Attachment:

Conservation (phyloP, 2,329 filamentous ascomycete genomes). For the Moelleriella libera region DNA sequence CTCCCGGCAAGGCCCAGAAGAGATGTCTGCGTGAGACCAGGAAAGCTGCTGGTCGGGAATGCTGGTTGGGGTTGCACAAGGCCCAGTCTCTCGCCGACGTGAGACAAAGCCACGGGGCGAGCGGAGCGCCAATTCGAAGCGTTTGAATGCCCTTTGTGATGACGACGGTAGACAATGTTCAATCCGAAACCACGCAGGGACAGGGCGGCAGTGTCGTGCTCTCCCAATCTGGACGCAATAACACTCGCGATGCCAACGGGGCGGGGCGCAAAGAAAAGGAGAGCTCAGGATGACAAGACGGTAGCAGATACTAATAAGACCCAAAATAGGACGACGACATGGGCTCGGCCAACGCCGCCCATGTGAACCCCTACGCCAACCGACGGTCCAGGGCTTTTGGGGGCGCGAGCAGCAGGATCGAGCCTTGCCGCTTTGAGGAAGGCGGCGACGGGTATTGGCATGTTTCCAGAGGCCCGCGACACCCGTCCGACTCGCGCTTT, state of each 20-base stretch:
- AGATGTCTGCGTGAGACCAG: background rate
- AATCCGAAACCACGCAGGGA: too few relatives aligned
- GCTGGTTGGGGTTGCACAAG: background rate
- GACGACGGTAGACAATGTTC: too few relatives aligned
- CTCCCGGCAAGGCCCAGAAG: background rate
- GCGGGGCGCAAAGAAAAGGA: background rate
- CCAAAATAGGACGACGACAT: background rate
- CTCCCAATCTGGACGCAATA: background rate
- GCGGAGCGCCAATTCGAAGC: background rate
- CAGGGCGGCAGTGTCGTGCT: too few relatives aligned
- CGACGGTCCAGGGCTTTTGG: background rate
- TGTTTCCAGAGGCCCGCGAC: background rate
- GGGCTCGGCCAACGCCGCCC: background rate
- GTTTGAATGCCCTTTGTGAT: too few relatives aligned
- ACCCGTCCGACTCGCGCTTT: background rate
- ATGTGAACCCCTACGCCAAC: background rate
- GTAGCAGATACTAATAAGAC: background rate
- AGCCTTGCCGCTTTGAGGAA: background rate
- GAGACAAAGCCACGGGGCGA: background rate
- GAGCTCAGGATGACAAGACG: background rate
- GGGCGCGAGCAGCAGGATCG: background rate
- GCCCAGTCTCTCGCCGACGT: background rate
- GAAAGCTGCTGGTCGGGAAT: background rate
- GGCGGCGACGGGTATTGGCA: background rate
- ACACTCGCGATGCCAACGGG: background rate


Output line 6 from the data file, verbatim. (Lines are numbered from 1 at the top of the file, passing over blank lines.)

- CTCCCGGCAAGGCCCAGAAG: background rate